Karle at her retirement in 2009
|Born||Isabella Helen Lugoski
December 2, 1921
|Died||October 3, 2017
|Alma mater||University of Michigan|
|Spouse(s)||Jerome Karle (m. 1942; 3 children)|
|Awards||Garvan–Olin Medal (1978)
Gregori Aminoff Prize (1988)
Bower Award (1993)
National Medal of Science (1995)
|Doctoral advisor||Lawrence O. Brockway|
Isabella Karle (December 2, 1921 – October 3, 2017) was an American scientist who was instrumental in developing techniques to extract plutonium chloride from a mixture containing plutonium oxide. For her scientific work, Karle received the Garvan–Olin Medal, Gregori Aminoff Prize, Bower Award, National Medal of Science, and the Navy Distinguished Civilian Service Award (which is the Navy's highest form of recognition to civilian employees).
She was born as Isabella Helen Lugoski in Detroit, Michigan on December 2, 1921, the daughter of immigrants from Poland. She attended the local public schools, while at school, a female chemistry teacher led her to her pursuit of the field as a career. She attended the University of Michigan on full scholarship, where she majored in physical chemistry and received a Bachelor of Science at age 19, followed by Master of Science and Ph.D. degrees in the field. During her graduate work she met her future husband and scientific collaborator Jerome Karle; the two were both advised in their Ph.D. studies by Lawrence Brockway.:89
She joined the United States Naval Research Laboratory after the end of the war. Karle advanced the practical uses of the work her husband, Nobel Prize winner Jerome Karle, did on using X-ray scattering techniques to directly determine the structure of crystals, a technique that is used to study the biological, chemical, metallurgical and physical characteristics, allowing processes to be designed to duplicate the molecules being studied. This technique has played a major role in the development of new pharmaceutical products and other synthesized materials. She was elected a Fellow of the American Academy of Arts and Sciences in 1993.
On July 31, 2009, she and her husband retired from the Naval Research Laboratory, after a combined 127 years of service to the United States Government, with Karle joining the NRL in 1946, two years after her husband. Retirement ceremonies for the Karles were attended by United States Secretary of the Navy Ray Mabus, who presented the couple with the Department of the Navy Distinguished Civilian Service Award, the Navy's highest form of recognition to civilian employees.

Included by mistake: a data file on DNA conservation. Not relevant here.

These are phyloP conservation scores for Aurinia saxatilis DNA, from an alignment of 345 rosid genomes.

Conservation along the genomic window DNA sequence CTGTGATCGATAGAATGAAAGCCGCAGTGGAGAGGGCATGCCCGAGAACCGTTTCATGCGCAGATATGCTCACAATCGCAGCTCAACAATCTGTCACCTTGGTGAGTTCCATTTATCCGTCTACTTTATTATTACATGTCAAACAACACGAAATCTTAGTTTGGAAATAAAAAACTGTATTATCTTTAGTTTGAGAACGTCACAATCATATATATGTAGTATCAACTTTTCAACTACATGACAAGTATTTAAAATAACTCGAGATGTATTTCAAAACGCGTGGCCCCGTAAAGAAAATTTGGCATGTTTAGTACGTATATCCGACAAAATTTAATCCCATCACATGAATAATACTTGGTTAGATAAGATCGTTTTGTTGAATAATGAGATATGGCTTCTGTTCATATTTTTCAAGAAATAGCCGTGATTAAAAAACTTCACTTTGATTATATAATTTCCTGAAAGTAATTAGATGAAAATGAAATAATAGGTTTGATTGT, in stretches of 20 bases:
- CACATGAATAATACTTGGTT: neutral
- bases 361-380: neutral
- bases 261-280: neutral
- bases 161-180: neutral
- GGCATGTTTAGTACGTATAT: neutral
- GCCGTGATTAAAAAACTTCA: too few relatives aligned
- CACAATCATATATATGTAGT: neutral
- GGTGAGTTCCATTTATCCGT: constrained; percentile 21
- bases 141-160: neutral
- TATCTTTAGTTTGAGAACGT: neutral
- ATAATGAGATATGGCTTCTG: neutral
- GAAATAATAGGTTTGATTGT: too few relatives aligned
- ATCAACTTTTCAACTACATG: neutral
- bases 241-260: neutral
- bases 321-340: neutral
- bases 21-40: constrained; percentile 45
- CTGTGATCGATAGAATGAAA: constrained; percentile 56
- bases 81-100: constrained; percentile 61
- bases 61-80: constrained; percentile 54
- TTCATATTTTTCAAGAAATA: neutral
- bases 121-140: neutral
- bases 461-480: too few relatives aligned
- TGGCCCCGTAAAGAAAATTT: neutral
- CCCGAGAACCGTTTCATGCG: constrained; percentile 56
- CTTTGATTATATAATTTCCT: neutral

- Louise Karle (born 1946) is a theoretical chemist
- Jean Karle (1950) is an organic chemist
- Madeleine Karle (1955) is a museum specialist with expertise in the field of geology.
- Garvan–Olin Medal (1976)
- Rear Admiral William S. Parsons Award (1988)
- Gregori Aminoff Prize (1988)
- Bijvoet Medal of the Bijvoet Center for Biomolecular Research (1989) 
- Bower Award (1993)
- National Medal of Science (1995)
- Navy Distinguished Civilian Service Award (2009)
- "Isabella L. Karle, chemist who helped reveal structure of molecules, dies at 95". Washington Post.
- Staff. " profile", Journal of Chemical Education. Accessed September 22, 2009.
- "Jerome Karle - Biographical". Nobelprize.org. Retrieved 10 March 2017.
- Kelly, Cynthia C. (27 January 2005). Remembering the Manhattan Project: Perspectives on the Making of the Atomic Bomb and Its Legacy. World Scientific. ISBN 9789814481786.
- McKinney, Donna. "Jerome and Isabella Karle Retire from NRL Following Six Decades of Scientific Exploration", United States Naval Research Laboratory press release dated July 21, 2009. Accessed September 22, 2009.
- "Book of Members, 1780–2010: Chapter K" (PDF). American Academy of Arts and Sciences. Retrieved July 29, 2014.
- Jerome Karle: The Nobel Prize in Chemistry 1985, Nobel Prize. Accessed September 22, 2009.
- "Bijvoet Medal". Bijvoet Center for Biomolecular Research. Retrieved 2017-09-12.
- 2015 Video interview with Isabella Karle by the Atomic Heritage Foundation Voices of the Manhattan Project
- 2005 Video Interview with Isabella Karle by the Atomic Heritage Foundation Voices of the Manhattan Project
- Massa, Antonia (2013). "Isabella Karle's Curious Crystal Method". Narratively: Human stories, boldly told. Retrieved 2013-12-05.